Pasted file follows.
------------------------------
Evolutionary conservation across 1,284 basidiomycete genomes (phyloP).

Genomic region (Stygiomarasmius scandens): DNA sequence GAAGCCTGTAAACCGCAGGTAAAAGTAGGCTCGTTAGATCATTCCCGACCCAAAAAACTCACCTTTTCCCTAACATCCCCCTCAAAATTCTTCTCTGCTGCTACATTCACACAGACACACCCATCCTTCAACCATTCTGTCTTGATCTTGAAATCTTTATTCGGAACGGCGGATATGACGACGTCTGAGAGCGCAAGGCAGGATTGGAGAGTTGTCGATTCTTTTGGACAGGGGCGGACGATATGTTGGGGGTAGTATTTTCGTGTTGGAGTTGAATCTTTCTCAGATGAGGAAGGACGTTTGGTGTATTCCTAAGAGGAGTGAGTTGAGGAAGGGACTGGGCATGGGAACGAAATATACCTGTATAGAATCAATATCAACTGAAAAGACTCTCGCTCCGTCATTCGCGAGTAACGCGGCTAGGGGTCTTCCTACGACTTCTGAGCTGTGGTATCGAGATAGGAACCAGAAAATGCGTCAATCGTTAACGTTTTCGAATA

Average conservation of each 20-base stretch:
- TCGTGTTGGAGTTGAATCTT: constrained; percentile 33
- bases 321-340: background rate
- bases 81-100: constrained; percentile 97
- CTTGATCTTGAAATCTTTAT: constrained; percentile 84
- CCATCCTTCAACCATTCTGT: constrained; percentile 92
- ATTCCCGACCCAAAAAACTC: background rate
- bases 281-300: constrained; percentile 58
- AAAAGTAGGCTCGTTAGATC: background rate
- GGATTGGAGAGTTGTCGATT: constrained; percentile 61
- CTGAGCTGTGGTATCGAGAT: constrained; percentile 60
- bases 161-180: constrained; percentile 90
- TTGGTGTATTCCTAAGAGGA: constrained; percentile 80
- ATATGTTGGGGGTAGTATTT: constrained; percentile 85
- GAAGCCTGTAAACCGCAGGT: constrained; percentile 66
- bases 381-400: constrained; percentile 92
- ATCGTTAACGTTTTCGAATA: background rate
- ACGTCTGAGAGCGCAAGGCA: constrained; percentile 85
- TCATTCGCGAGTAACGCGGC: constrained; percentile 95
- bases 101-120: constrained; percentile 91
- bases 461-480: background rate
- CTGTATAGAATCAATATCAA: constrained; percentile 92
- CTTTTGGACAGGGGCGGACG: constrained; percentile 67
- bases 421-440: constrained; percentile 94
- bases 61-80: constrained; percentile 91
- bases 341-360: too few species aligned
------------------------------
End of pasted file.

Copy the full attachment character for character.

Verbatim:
Evolutionary conservation across 1,284 basidiomycete genomes (phyloP).

Genomic region (Stygiomarasmius scandens): DNA sequence GAAGCCTGTAAACCGCAGGTAAAAGTAGGCTCGTTAGATCATTCCCGACCCAAAAAACTCACCTTTTCCCTAACATCCCCCTCAAAATTCTTCTCTGCTGCTACATTCACACAGACACACCCATCCTTCAACCATTCTGTCTTGATCTTGAAATCTTTATTCGGAACGGCGGATATGACGACGTCTGAGAGCGCAAGGCAGGATTGGAGAGTTGTCGATTCTTTTGGACAGGGGCGGACGATATGTTGGGGGTAGTATTTTCGTGTTGGAGTTGAATCTTTCTCAGATGAGGAAGGACGTTTGGTGTATTCCTAAGAGGAGTGAGTTGAGGAAGGGACTGGGCATGGGAACGAAATATACCTGTATAGAATCAATATCAACTGAAAAGACTCTCGCTCCGTCATTCGCGAGTAACGCGGCTAGGGGTCTTCCTACGACTTCTGAGCTGTGGTATCGAGATAGGAACCAGAAAATGCGTCAATCGTTAACGTTTTCGAATA

Average conservation of each 20-base stretch:
- TCGTGTTGGAGTTGAATCTT: constrained; percentile 33
- bases 321-340: background rate
- bases 81-100: constrained; percentile 97
- CTTGATCTTGAAATCTTTAT: constrained; percentile 84
- CCATCCTTCAACCATTCTGT: constrained; percentile 92
- ATTCCCGACCCAAAAAACTC: background rate
- bases 281-300: constrained; percentile 58
- AAAAGTAGGCTCGTTAGATC: background rate
- GGATTGGAGAGTTGTCGATT: constrained; percentile 61
- CTGAGCTGTGGTATCGAGAT: constrained; percentile 60
- bases 161-180: constrained; percentile 90
- TTGGTGTATTCCTAAGAGGA: constrained; percentile 80
- ATATGTTGGGGGTAGTATTT: constrained; percentile 85
- GAAGCCTGTAAACCGCAGGT: constrained; percentile 66
- bases 381-400: constrained; percentile 92
- ATCGTTAACGTTTTCGAATA: background rate
- ACGTCTGAGAGCGCAAGGCA: constrained; percentile 85
- TCATTCGCGAGTAACGCGGC: constrained; percentile 95
- bases 101-120: constrained; percentile 91
- bases 461-480: background rate
- CTGTATAGAATCAATATCAA: constrained; percentile 92
- CTTTTGGACAGGGGCGGACG: constrained; percentile 67
- bases 421-440: constrained; percentile 94
- bases 61-80: constrained; percentile 91
- bases 341-360: too few species aligned